Estranged Students

UK Universities

Ayna Halabjayi

We are the students with no family. We are the students who don’t have mum or dad to go back to during the holidays. We are an intersectional group with multiple different barriers to a safe, structured education and livelihood. We are often fleeing homophobia, domestic abuse, forced marriages, cults, racism, transphobia, religious-differences, or soul-crushing academic and cultural pressures from our families.


We are disproportionately LGBTQ+, working-class and from black and ethnic communities. Many of us are care experienced, or fell through the cracks entirely. Some of us have lived rough on the streets, sofa surfed for months, were thrown out for being pregnant, took jobs that risked our wellbeing and physical safety so we could eat.


We are estranged students.


And we have had to work so, so hard to get into university.


In 2018, there were 8205 of us across the UK. We all have different stories but what we share in common is that we are all estranged from our families - meaning that we are studying without the support and approval of a family network. We have either been forced out or have removed ourselves from a dysfunctional and toxic family situation.


Increasingly universities are waking up to the fact that, if they really want to be ‘diverse’ they need to support estranged students, care leavers and young carers. More and more universities are signing up to the Stand Alone pledge - promising to support their students who are estranged. The Higher Education picture is getting more positive.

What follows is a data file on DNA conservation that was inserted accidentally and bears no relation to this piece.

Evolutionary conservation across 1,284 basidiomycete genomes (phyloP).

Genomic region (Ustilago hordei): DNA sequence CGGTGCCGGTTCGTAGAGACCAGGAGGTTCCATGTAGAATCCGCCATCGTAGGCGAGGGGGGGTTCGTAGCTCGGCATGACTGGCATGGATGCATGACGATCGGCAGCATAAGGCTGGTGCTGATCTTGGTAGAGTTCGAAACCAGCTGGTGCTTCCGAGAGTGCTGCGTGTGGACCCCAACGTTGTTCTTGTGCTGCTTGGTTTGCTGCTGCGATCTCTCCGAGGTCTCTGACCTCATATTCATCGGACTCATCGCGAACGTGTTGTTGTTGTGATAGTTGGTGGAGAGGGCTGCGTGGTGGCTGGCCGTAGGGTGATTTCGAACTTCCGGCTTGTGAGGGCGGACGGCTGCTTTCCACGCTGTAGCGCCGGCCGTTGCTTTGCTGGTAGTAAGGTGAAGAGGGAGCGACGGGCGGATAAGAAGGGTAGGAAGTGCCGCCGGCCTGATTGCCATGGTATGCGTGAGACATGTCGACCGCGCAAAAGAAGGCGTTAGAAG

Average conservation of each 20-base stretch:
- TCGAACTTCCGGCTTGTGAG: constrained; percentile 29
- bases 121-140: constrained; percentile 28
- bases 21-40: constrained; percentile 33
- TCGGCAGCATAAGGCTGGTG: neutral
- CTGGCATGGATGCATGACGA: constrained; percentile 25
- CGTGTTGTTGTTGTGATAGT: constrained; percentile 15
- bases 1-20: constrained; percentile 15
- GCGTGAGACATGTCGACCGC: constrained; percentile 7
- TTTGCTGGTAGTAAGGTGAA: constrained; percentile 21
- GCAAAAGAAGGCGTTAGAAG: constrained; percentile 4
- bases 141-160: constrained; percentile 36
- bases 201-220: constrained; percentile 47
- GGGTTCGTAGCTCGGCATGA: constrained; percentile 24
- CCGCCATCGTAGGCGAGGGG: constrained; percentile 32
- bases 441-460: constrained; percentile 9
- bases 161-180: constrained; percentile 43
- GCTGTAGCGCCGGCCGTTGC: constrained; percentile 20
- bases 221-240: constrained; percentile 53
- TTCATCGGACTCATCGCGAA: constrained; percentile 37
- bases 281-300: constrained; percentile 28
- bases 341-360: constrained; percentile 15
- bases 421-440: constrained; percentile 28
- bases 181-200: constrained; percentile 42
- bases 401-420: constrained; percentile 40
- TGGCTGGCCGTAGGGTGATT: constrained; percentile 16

We are getting coverage in the national media, with organisations such as the BBC, The Guardian, The Tab, and Refinery29 running articles to raise our profile and to highlight the many issues we face and the need for change.


There are also MPs and MSPs (Scotland) - such as Aberdeenshire East MSP Gillian Martin, Labour MP Ian Mearns and Lib-Dem MP Layla Moran who are taking the barriers estranged students face to the centre of government to get policies and laws changed. This year the Scottish government announced the first review of its kind into estranged young people in universities to inform any future potential changes to support for students like us. We are waiting for the rest of the UK to follow suit.


I’m optimistic about change. Things have been getting better. I want to tell any estranged students reading this to hang in there. To keep working for your dreams and to reach out for the support that is available. I know it’s easier said than done - but you deserve the education you fought to access, you are not alone in this experience and I believe in you.


By Ayna Halabjayi (with the support of @estranged_students)


Some Resources for Estranged Students:

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